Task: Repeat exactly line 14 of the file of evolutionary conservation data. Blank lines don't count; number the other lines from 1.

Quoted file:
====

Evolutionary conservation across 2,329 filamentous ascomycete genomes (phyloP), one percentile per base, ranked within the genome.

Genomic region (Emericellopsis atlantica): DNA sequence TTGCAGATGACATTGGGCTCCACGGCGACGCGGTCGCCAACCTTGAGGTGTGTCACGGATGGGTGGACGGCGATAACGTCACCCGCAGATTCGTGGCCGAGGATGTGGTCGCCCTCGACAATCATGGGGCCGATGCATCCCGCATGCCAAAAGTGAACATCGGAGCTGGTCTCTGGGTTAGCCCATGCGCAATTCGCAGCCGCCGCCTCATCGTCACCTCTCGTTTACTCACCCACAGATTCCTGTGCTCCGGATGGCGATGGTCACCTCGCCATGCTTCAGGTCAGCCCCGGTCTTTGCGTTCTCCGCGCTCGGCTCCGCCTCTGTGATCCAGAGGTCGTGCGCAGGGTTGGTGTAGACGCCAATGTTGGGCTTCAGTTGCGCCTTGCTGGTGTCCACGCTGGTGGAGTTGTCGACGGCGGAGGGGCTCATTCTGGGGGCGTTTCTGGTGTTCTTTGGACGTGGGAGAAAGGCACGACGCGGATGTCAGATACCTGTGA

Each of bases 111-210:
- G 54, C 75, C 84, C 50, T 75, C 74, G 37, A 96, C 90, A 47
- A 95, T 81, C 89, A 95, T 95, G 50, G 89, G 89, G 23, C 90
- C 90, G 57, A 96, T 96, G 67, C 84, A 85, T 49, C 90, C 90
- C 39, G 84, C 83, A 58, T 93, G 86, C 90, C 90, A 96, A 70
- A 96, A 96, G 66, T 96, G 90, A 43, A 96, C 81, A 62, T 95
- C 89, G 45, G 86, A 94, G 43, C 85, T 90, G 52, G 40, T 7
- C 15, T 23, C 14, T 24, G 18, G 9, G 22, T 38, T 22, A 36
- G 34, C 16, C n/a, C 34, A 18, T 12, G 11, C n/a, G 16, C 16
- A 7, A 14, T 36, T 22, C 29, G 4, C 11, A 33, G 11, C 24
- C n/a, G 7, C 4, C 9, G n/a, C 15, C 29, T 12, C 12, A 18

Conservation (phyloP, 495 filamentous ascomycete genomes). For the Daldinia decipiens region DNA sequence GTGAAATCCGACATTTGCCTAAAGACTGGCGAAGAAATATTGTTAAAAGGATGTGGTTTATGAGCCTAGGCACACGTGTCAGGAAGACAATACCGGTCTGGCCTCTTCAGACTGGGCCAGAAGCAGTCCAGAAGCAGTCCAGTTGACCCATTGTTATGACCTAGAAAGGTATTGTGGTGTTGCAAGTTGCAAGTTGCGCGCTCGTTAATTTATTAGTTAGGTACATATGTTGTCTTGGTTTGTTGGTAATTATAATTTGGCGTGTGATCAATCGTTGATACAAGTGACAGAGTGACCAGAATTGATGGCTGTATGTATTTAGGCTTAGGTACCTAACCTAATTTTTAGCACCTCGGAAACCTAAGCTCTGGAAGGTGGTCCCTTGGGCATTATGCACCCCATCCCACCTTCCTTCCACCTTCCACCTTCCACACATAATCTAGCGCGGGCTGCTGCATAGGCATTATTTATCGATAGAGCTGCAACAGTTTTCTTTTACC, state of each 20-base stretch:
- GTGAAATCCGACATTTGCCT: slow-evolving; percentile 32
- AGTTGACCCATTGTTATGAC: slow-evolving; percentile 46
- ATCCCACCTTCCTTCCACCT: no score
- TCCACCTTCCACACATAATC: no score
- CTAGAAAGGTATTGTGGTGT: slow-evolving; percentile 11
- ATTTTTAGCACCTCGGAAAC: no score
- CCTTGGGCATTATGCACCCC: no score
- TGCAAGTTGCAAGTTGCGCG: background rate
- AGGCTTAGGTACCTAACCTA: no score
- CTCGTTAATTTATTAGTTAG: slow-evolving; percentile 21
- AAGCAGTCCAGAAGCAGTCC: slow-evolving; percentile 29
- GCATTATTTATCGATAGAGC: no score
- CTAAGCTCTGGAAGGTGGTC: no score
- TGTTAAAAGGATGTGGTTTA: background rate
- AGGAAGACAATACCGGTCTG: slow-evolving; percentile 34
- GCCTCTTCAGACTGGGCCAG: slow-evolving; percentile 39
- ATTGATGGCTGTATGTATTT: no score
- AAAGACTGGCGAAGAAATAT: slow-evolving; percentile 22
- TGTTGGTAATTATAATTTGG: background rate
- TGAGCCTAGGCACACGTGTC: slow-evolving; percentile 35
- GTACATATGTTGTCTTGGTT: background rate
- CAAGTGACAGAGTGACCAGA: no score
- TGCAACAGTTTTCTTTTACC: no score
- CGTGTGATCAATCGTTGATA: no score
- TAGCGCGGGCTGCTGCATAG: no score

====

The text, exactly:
Conservation (phyloP, 495 filamentous ascomycete genomes). For the Daldinia decipiens region DNA sequence GTGAAATCCGACATTTGCCTAAAGACTGGCGAAGAAATATTGTTAAAAGGATGTGGTTTATGAGCCTAGGCACACGTGTCAGGAAGACAATACCGGTCTGGCCTCTTCAGACTGGGCCAGAAGCAGTCCAGAAGCAGTCCAGTTGACCCATTGTTATGACCTAGAAAGGTATTGTGGTGTTGCAAGTTGCAAGTTGCGCGCTCGTTAATTTATTAGTTAGGTACATATGTTGTCTTGGTTTGTTGGTAATTATAATTTGGCGTGTGATCAATCGTTGATACAAGTGACAGAGTGACCAGAATTGATGGCTGTATGTATTTAGGCTTAGGTACCTAACCTAATTTTTAGCACCTCGGAAACCTAAGCTCTGGAAGGTGGTCCCTTGGGCATTATGCACCCCATCCCACCTTCCTTCCACCTTCCACCTTCCACACATAATCTAGCGCGGGCTGCTGCATAGGCATTATTTATCGATAGAGCTGCAACAGTTTTCTTTTACC, state of each 20-base stretch: